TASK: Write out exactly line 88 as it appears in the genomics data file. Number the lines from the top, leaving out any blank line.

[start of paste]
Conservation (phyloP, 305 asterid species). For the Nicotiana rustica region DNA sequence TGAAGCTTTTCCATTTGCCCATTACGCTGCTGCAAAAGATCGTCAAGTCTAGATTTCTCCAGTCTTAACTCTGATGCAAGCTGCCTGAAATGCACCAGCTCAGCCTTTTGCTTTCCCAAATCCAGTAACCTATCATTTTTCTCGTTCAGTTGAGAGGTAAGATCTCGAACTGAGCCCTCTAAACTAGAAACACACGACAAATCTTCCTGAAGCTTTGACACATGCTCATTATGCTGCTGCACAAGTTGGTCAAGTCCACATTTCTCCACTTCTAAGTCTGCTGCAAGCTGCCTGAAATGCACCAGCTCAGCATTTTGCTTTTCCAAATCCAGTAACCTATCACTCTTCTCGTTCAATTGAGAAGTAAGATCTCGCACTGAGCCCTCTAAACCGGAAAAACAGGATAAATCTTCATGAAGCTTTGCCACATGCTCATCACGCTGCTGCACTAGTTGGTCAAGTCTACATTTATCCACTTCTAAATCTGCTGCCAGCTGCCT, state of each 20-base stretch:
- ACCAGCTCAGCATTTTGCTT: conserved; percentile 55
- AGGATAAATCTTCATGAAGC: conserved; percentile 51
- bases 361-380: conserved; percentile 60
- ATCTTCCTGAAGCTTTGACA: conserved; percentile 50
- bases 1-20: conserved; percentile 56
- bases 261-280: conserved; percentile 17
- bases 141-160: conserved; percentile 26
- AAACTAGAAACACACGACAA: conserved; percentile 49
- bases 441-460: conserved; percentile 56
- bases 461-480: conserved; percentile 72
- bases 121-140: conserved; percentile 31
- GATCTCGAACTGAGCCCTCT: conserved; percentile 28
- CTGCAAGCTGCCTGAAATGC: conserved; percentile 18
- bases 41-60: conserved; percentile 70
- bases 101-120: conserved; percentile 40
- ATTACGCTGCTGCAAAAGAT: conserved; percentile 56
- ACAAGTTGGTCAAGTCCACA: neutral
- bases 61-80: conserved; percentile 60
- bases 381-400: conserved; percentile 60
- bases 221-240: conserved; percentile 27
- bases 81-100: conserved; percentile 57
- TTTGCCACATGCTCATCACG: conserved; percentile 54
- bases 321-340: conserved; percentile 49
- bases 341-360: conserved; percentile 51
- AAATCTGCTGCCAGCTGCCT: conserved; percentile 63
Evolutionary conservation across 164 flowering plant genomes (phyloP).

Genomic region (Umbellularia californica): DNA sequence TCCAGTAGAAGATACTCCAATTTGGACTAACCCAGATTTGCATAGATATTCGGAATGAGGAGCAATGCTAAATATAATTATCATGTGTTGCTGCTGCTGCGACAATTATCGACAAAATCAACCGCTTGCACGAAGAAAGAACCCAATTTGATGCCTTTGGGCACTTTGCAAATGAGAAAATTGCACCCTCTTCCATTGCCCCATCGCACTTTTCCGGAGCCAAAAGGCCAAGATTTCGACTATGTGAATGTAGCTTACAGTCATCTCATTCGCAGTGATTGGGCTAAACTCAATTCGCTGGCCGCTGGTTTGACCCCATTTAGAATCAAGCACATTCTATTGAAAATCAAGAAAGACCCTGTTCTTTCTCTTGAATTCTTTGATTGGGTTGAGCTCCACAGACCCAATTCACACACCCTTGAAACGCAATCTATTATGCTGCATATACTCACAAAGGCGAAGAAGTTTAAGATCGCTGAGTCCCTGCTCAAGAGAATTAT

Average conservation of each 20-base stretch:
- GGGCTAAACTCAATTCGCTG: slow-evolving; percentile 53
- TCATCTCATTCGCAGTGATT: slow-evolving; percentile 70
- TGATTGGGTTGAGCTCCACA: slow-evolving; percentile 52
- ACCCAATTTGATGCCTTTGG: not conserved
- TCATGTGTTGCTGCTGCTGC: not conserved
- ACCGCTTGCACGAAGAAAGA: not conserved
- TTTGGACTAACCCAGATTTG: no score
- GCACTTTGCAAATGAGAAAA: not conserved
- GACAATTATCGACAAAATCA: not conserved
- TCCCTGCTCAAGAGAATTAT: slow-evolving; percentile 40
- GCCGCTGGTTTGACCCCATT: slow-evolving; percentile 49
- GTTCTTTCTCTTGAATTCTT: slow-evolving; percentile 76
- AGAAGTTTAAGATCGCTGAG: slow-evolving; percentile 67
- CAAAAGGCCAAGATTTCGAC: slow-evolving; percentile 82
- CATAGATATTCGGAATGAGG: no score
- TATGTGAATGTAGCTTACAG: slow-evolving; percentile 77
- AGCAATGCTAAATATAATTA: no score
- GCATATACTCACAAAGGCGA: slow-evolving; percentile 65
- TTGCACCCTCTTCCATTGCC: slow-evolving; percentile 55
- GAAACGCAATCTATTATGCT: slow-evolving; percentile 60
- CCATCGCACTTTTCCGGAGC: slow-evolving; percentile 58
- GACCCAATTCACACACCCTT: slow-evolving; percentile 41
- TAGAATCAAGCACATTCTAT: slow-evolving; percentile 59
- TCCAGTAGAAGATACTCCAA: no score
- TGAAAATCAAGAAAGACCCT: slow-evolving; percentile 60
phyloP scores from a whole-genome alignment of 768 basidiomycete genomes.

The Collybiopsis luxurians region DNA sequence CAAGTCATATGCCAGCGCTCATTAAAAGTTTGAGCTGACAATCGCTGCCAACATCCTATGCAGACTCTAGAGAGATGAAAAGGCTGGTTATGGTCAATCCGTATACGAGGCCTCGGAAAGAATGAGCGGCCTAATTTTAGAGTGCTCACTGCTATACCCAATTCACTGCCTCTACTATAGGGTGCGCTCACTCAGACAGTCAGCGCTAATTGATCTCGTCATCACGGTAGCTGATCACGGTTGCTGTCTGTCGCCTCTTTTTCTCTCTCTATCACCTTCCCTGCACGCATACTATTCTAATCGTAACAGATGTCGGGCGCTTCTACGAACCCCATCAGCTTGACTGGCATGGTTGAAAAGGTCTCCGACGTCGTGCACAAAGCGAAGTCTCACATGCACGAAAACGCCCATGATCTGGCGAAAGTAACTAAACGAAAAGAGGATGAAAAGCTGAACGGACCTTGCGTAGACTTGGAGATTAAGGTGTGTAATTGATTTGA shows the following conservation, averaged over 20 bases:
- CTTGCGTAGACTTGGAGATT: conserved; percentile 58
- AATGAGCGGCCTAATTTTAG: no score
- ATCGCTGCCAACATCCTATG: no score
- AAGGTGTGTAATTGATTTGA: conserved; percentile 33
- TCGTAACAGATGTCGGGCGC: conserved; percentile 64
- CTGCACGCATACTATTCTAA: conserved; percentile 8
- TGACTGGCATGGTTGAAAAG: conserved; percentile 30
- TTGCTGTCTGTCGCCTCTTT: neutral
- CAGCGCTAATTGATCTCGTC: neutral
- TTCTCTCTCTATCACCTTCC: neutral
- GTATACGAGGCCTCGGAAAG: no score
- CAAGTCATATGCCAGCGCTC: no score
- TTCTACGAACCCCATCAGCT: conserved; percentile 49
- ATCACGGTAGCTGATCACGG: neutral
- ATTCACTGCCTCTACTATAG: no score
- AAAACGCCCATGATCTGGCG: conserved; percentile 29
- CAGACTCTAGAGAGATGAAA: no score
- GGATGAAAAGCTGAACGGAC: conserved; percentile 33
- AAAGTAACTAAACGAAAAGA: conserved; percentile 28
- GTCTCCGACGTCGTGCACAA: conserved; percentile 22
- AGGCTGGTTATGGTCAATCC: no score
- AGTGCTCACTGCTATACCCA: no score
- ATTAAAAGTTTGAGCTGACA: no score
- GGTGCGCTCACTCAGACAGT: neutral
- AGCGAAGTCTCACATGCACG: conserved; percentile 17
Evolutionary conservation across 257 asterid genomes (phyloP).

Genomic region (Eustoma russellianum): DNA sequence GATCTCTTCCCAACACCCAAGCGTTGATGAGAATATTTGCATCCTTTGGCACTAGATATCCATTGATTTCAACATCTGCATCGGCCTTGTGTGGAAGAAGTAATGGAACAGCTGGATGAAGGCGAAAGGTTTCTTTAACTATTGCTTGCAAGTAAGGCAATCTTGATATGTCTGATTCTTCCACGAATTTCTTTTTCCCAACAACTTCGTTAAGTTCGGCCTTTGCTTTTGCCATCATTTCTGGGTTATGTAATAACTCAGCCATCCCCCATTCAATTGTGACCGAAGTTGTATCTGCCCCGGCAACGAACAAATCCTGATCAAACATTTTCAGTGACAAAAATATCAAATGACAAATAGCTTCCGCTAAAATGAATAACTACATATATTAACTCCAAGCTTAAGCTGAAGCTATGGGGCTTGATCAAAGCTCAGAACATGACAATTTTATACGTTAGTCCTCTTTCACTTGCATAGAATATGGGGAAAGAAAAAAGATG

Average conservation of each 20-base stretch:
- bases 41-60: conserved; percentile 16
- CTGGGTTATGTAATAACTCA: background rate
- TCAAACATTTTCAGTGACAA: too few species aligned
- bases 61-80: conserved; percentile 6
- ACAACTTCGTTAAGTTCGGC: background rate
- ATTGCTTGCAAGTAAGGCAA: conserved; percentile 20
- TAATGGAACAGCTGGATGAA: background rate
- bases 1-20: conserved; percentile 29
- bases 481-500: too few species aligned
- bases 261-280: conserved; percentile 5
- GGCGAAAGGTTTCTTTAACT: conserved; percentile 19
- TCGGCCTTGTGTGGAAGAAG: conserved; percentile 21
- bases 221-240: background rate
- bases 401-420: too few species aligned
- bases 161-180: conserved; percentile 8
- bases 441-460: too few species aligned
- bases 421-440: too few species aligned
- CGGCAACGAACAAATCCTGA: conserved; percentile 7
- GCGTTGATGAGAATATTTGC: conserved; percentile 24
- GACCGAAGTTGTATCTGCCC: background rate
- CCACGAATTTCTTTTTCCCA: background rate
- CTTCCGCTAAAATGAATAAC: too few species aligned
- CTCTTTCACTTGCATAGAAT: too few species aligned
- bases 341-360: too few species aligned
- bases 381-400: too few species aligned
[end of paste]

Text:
- bases 61-80: conserved; percentile 6